This means destroying millions of people's lives. They are trying to make us all poorer and with a lower standard of living, education and health so that they can survive as the owners of wealth, the owners of businesses or as we call it 'the means of production'.
That's what this crisis is really about. They are doing all they can to hang on to the 'means of production'. If this means millions of people being without jobs, electricity, food, hospitals, schools - so be it.
That is the beauty of capitalism
But they can only get away with it, if they succeed in telling complete lies and phooey about what's causing the problem. That's why they talk about the 'bond markets' as if it's the weather. That's why they make out that it's the government debt that is the problem and not their own gargantuan debt. That's why they make out that a 'big public sector' is what's stopping them expanding and starting up new businesses when in reality it's their own unwillingness to do it because they know that we haven't got the money to buy what they might make.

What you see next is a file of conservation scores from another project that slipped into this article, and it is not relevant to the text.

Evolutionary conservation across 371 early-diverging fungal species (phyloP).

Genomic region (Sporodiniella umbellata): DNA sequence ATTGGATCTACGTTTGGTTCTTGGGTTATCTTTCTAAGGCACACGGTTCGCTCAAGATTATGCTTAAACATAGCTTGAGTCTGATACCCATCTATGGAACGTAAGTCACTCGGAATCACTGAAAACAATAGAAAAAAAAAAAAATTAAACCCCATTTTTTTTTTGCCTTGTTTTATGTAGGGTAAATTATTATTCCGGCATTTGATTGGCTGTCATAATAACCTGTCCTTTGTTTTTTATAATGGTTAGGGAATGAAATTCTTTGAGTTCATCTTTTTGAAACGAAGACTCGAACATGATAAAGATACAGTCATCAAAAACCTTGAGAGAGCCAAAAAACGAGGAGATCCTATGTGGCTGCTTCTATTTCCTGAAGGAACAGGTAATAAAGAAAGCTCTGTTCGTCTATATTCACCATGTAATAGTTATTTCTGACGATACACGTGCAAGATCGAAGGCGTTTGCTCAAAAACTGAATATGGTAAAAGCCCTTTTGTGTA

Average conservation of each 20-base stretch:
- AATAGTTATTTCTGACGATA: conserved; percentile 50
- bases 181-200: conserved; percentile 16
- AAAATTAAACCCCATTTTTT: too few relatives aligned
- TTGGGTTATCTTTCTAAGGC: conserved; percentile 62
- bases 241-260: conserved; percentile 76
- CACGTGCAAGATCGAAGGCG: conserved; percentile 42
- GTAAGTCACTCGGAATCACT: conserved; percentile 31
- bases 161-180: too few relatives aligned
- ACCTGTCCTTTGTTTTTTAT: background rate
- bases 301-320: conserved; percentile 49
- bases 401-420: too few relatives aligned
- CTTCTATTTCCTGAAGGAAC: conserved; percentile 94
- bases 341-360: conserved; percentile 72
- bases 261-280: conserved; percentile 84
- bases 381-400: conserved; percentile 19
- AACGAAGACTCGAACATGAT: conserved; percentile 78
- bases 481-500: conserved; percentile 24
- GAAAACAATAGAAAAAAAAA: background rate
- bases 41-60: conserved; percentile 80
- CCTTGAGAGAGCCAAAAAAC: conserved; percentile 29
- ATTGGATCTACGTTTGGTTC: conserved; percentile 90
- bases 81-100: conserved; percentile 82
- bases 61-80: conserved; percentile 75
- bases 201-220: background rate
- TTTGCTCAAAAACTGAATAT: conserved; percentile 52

In other words, in order to hang on to those 'means of production' and the massive wealth they possess, they have to lie about what's going on.